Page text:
Unfair to Behaviorists?
The author of “They Deserve Good Teaching, Too: Social Justice in a Classroom for Students with Autism” (spring 2015) has misrepresented to your readership what Applied Behavior Analysis (ABA) is in its current best practices. The author’s experience was not in a clinically overseen context but in a school program, which is often an incomplete application of ABA teaching methods. A quality ABA program focuses on a child’s individual interests and strengths. It uses motivators within the work, extrinsic rewards, and social praise. The ultimate goal is to reduce the feel of a discrete trial until it is natural involvement in the classroom.
As the mother of a child with moderate autism spectral disorder, I am eternally grateful to the psychologists who developed and are keeping current the science of ABA. Without it (and the guidance of a licensed and experienced center-based program) I would not have had a way to give him the building blocks of language, learning, and behavior. He would still, at age 11, be slowly, “naturally” learning these things (most likely in a self-contained classroom) instead of being fully included in his general education classroom.
Ann Arbor, Michigan
Leanna Carollo responds:
In my article, I described my experience of working in a school designed specifically for students with severe autism and centered on research-based ABA practices. The school has a partnership with a local research hospital. Certified psychologists, therapists, and special education teachers are part of the school team, where they receive additional training and instruction. The lesson plans used by the school are created from students’ IEPs. Although students’ interests and preferences were used as motivators, at this school site, their interests were not incorporated into the lessons themselves.
I wanted to use students’ interests and to give them voice in the classroom, which I did not see occurring otherwise during my time working there. As an educator, I felt obligated to help my students move beyond extrinsic rewards and to feel internally motivated and empowered to be successful. When I adjusted lessons to their preferences and likes, I found that there was not a significant need for external motivators. Similarly, when students were listened to and were given opportunities to express their feelings, I found that the occurrence of aggressive behavior decreased significantly.
I completely agree that a quality educational program incorporates students’ interests and background knowledge. I also feel that student choice and voice are essential components of quality education.
I am so glad to know that your son was exposed to teaching practices that have resulted in his success. Perhaps this conversation is a great reminder for all educational programs not to underestimate the importance of student voice and interests in educational settings.
Censorship vs. Climate
I appreciated the article “Teaching the N-Word” (fall 2014). Michelle Kenney addresses a very sensitive issue in what I found to be an overall thoughtful manner. She created a safe environment in which her students felt comfortable engaging in a productive dialogue about an important topic. I respect her decision to ask her students not to read the n-word out loud during their study of Fences in the interest of maintaining that safe environment.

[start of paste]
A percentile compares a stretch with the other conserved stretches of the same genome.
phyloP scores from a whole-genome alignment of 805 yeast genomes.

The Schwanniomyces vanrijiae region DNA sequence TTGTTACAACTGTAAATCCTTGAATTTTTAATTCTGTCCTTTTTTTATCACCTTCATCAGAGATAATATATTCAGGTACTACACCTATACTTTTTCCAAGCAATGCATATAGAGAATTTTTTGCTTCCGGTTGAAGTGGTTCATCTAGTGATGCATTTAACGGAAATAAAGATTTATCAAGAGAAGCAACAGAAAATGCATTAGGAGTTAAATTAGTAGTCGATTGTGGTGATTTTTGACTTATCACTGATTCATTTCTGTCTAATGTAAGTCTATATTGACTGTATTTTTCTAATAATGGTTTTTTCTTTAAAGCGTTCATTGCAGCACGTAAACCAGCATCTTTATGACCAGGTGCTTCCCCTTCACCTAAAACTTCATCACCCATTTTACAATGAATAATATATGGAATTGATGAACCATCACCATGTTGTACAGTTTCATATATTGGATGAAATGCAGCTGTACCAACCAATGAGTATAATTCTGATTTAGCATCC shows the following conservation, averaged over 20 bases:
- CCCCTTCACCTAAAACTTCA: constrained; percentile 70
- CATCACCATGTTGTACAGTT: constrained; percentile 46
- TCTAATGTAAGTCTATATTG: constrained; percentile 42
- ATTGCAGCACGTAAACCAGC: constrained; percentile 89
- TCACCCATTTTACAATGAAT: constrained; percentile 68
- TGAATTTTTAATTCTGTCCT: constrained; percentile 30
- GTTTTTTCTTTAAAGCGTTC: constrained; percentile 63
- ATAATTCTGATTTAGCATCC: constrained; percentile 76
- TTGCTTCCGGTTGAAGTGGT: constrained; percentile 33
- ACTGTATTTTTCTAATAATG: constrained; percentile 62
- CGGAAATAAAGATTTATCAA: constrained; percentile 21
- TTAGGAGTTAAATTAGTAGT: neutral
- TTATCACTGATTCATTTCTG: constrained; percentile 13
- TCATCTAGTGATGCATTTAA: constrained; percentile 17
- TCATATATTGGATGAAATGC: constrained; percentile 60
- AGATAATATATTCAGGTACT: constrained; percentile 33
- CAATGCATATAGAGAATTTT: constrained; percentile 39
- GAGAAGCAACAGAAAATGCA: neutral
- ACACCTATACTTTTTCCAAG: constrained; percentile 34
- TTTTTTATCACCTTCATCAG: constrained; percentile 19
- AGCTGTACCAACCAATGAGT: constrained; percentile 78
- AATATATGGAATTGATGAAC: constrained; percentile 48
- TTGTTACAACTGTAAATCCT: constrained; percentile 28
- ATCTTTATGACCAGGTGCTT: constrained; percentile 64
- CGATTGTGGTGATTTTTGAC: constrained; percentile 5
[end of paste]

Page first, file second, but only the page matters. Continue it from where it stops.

However, I was disappointed that the article lacked a discussion of censorship beyond a brief comment in relation to rap music. Specifically, the article does not address the possible implications of censoring a piece of literature such as Fences. The students in this article discuss the ways that intent may affect the use of the n-word; I was surprised that August Wilson’s authorial intent in using this word was not discussed as well. I would have liked the article to focus more on how that censorship might alter Wilson’s playwriting style and the overall reading of the play.
English education student at San Francisco State University
Michelle Kenney responds:
Keira Hamilton brings up valid points about the need to discuss censorship and the use of the n-word in August Wilson’s work.
I usually cover the topic of censorship at the beginning of the school year. By the time we begin Fences, my students are comfortable discussing the motives and consequences of banning books. We also discuss the impact of banning specific words, such as some publishers’ current practice of replacing the n-word in Huckleberry Finn with slave.
However, I never suggested that Wilson should not have used the n-word, so I don’t see how a similar discussion of the way censorship would affect his style is necessary. In fact, I made it clear that it is very important for students to see, read, and even hear the word in an historical context. How else can they understand the history of racism and resistance in the United States? Although we develop norms around not reading the word out loud in class, students do see it, read it, and view scenes. Also, once we begin the play, we spend a considerable amount of time having the discussions you suggested about Wilson’s reasons for using the n-word, something that the essay and debate have prepared them to do in a safe and constructive way. I didn’t include these lessons and discussions in “Teaching the N-Word” because the article describes a pre-reading activity I use to build background knowledge and create norms.